We check out a bit of Mill City Museum prior to 1:00, then head into the elevator, complete with a built-in set of risers/steps for people to sit on while the guide takes us on a journey from floor five to eight, back down to three, up to four, then up to eight again. At each stop, you see a room set for theater as they creatively overlay historical video, details, music and voices of mill workers who talk about what it was like to work long shifts, breath the air full of flour dust (which btw is very explosive) and what it sounded like when the machine belt slipped off-track.
We exit on the eighth floor where we can actually see the bins that funnel the grains to the lower levels. We also learn about enhancements the mills made to include giant vacuums to suck up the flour dust. Then we walk up a flight of stairs to a glassed-in walkway with a great view of the river. Ava, my 8-yr-old, spends a bit of time feeling woosy then we all head out to the open-air balcony where the vista improves and you can feel the wind in your hair and see the little people below.
After we’ve had our fill of fresh air, we step into the glass elevator to go down eight flights. I’m surprised at the speed and it makes me a little lightheaded. The kids are uneasy too, but they are sure they want a do-over.
When the tower tours ends around 1:30, we’re notified that the chef demo and tasting will be in the Mill City Kitchen at 2:00. No, Dad, really we’ll be heading out before then. Lets just take a quick look around… We discover the many iterations of Betty Crocker, check out Pillsbury’s ad campaign history and learn about the history of the mills and how they operate. My kids are mostly checking out the interactive town that moves flour from the river to the mills. They also like the water room that has a model of the river at the Stone Arch that kids can assemble and move parts to change water flow to push water through the wheels or funnels.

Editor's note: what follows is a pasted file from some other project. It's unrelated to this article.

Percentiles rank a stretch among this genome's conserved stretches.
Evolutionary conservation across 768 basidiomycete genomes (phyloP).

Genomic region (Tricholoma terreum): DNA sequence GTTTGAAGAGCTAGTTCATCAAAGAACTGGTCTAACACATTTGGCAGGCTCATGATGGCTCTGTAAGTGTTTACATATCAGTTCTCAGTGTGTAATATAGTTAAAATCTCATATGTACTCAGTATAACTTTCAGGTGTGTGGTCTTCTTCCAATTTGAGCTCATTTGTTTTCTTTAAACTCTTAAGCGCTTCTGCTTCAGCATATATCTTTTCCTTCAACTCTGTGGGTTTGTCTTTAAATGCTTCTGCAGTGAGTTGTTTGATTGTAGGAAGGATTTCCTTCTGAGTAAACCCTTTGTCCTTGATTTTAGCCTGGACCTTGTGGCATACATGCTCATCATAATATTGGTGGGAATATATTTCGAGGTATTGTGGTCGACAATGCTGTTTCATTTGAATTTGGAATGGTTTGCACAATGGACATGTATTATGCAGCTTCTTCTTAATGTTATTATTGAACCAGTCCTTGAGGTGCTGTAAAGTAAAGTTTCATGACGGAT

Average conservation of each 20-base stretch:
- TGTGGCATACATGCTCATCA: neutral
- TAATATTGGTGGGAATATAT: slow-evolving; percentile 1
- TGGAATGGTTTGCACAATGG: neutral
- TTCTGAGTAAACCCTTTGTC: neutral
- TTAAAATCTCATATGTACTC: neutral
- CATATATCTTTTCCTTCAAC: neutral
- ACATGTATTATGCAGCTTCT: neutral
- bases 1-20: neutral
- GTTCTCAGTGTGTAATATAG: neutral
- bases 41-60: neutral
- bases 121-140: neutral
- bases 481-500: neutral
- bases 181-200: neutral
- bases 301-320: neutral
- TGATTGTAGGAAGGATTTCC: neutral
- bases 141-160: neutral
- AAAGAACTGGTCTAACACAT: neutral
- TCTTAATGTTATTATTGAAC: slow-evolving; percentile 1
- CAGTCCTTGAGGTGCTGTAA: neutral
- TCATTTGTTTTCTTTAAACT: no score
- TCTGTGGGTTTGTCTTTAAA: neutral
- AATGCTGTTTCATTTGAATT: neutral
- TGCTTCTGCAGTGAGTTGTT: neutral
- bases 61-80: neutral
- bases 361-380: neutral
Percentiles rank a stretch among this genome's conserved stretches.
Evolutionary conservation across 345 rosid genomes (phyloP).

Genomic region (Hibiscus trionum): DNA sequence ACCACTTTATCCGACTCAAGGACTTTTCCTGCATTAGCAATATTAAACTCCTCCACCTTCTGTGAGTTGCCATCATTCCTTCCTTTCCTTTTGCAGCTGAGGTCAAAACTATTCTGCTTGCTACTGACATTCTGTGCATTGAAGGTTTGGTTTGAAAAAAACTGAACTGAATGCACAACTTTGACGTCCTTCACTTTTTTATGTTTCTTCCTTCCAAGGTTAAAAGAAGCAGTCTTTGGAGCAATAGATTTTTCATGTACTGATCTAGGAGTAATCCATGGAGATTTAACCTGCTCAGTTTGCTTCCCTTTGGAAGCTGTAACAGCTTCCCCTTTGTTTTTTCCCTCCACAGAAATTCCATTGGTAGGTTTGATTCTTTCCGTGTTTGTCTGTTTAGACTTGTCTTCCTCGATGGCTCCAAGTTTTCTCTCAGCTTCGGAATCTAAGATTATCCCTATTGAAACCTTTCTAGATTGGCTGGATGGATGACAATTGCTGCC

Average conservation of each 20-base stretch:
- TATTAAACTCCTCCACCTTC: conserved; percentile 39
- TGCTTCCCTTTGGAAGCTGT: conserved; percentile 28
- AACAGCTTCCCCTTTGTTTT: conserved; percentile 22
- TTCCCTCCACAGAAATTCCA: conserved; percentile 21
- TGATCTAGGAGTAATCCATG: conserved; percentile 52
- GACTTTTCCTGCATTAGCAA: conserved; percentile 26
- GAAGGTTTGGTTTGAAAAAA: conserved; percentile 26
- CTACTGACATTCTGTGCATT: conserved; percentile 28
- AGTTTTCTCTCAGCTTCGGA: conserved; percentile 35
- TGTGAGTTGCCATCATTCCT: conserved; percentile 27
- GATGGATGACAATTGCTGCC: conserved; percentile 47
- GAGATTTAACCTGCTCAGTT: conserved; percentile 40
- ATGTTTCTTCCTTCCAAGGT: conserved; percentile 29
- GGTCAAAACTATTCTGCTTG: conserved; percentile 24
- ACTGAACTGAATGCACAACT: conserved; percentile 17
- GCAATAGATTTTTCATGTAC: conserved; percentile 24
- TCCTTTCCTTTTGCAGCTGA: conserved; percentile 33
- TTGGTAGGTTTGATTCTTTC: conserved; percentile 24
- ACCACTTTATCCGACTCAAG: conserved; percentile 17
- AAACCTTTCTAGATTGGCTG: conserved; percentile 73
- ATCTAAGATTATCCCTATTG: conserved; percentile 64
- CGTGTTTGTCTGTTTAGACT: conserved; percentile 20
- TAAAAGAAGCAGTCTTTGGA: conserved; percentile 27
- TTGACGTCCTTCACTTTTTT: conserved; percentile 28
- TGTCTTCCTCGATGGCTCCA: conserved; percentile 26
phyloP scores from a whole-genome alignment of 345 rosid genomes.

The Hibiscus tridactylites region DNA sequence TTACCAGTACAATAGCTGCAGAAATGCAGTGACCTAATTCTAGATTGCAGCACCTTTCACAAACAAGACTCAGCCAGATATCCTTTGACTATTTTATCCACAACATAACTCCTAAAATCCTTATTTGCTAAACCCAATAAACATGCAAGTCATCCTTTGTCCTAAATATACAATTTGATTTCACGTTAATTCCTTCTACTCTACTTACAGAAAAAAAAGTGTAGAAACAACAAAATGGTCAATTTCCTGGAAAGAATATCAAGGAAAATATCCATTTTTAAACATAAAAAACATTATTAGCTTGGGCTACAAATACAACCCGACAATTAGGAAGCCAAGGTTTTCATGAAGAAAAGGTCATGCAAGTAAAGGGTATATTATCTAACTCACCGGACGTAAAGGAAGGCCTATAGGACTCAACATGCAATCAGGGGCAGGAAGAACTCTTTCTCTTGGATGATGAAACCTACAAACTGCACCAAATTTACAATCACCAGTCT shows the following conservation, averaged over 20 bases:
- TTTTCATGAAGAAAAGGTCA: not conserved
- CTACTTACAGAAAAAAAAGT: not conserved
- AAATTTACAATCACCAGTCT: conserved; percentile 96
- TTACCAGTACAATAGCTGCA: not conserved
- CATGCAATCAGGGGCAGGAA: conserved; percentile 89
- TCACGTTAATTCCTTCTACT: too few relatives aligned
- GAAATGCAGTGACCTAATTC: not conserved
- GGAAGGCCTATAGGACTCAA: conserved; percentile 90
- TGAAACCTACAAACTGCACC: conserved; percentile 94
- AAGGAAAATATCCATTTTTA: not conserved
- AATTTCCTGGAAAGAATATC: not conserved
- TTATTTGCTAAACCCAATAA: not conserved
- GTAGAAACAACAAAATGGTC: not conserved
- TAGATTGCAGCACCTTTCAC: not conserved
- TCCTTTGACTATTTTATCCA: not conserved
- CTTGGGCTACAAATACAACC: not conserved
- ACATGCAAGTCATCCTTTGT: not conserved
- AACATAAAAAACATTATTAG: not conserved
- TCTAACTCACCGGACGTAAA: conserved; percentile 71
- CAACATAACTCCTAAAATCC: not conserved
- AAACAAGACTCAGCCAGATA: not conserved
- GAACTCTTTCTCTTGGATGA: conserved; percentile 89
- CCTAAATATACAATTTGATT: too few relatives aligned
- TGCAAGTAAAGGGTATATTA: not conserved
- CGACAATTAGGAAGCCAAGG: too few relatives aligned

Oh look at the time. People are starting to gather for the 2:00 chef demo. Once I find out this is to be Lucia Watson of Lucia’s in Minneapolis, I convince the group we must stay. (I think they have cooking demos every Saturday, so keep an eye on the Mill City Beet for information). She keeps it simple and explains everything she’s doing – making the most foreign veggies seem common. One in particular my Mom keeps asking about is green garlic.
Lucia makes an olive oil, herb and feta mixture that tops a veggie pasta and lamb meatballs with greek yogurt and mint. The kids are attentive. Lucia points out that committing to buying staple items like milk and butter locally on a consistent basis is more helpful than the occasional purchase of local goods at the market. Must get into a CSA soon… But first, Dad, can you plug the meter again? It’s 2:45 and we’re cutting it close.
Lucia’s demo wraps up and soon after we locate Dad near the museum entrance. Is everyone starving? Yes. We head it out of downtown and just miss SunStreet Breads on 46th and Nicollet before their 3:00 close. Ava is fine going cakeless anyway because now we can go home and add a check next to Flour Tower.